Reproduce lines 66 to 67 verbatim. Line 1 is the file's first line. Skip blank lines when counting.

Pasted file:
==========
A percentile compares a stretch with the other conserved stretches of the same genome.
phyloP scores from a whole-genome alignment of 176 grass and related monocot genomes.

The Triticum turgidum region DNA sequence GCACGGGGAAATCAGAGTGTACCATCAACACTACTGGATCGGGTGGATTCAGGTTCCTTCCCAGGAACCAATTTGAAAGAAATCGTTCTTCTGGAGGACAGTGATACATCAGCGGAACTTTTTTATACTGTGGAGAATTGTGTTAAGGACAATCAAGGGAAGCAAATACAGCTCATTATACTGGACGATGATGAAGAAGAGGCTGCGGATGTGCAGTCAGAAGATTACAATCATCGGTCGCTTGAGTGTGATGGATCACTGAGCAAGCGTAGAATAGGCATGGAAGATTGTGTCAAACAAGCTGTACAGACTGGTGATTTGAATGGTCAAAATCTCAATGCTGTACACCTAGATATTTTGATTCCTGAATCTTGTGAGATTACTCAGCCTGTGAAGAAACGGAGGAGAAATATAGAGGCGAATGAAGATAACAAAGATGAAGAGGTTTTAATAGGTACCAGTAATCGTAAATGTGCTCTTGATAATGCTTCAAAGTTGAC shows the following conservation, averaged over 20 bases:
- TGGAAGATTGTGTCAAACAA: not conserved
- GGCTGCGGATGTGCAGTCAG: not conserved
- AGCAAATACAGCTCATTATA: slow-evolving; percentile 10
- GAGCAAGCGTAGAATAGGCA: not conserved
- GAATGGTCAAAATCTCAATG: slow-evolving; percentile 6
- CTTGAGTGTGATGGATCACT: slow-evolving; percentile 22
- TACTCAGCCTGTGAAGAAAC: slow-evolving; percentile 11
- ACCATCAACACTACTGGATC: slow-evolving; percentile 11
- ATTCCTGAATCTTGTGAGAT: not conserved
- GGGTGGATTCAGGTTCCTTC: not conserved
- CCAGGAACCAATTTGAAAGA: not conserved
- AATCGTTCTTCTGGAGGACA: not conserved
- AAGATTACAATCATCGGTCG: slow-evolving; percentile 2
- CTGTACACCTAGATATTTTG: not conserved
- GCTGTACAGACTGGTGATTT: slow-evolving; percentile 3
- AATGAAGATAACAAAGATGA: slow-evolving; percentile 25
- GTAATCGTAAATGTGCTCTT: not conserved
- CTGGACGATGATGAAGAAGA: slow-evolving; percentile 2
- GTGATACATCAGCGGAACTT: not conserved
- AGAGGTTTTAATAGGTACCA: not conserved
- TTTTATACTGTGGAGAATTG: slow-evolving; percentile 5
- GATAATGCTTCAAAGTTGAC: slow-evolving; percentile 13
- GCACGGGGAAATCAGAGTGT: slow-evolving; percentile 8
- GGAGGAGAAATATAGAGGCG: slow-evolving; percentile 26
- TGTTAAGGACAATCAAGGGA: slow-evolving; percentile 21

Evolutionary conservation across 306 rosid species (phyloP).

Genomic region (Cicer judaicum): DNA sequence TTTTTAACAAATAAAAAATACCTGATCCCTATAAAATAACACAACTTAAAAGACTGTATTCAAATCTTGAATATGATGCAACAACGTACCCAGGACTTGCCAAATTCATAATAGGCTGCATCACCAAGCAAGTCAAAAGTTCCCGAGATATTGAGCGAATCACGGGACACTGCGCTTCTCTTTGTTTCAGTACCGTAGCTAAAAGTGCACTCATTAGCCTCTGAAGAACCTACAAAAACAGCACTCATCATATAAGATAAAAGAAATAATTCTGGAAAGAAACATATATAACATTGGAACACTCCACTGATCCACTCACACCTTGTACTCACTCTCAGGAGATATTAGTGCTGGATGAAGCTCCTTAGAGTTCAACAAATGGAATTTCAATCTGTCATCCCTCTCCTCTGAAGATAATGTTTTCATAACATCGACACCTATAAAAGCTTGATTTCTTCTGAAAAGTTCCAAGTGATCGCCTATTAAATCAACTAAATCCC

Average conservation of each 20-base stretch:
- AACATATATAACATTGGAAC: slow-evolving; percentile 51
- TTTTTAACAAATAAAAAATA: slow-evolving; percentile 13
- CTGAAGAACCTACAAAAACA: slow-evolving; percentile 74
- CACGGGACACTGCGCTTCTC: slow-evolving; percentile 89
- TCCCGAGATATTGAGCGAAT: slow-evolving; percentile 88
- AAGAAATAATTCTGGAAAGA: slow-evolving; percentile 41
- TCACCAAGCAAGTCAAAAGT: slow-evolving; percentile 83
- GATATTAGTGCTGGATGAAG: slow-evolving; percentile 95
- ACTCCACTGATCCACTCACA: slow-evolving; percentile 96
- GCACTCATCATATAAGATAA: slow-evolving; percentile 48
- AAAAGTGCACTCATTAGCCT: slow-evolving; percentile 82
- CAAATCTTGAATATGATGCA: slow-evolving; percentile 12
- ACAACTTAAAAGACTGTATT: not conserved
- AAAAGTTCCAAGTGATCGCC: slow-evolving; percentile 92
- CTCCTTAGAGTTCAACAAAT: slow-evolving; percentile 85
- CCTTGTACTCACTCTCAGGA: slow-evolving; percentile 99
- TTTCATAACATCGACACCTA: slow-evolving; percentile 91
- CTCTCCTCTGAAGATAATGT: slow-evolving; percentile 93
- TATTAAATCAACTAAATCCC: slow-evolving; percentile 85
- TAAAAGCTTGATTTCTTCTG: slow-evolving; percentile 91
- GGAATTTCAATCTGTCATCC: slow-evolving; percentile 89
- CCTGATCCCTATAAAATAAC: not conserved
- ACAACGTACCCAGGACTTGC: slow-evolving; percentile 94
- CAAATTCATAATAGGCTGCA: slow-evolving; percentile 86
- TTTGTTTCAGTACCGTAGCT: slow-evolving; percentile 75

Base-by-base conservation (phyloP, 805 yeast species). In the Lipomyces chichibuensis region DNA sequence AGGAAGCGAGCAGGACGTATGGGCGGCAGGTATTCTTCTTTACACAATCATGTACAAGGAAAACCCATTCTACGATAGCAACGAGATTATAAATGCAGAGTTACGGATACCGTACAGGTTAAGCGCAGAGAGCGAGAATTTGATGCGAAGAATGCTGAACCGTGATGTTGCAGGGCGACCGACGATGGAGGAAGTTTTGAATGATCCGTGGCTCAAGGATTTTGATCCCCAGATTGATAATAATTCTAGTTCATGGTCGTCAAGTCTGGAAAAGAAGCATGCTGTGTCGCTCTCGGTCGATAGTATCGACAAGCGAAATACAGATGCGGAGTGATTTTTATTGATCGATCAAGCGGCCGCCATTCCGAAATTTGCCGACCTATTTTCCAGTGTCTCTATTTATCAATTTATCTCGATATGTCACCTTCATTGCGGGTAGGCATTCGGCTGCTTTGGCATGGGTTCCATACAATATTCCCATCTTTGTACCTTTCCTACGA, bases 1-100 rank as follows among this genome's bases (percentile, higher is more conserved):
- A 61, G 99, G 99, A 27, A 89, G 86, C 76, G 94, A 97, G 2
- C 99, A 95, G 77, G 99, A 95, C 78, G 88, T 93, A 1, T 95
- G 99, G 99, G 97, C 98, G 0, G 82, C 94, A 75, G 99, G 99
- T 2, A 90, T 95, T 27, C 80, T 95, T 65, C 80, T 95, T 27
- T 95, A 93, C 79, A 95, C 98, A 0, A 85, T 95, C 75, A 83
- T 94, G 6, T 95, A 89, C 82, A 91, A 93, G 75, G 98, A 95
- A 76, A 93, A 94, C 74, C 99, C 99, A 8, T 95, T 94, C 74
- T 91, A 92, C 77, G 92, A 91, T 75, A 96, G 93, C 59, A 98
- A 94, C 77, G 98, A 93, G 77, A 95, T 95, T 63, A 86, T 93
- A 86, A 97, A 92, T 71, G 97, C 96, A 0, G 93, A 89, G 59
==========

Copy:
- A 94, C 77, G 98, A 93, G 77, A 95, T 95, T 63, A 86, T 93
- A 86, A 97, A 92, T 71, G 97, C 96, A 0, G 93, A 89, G 59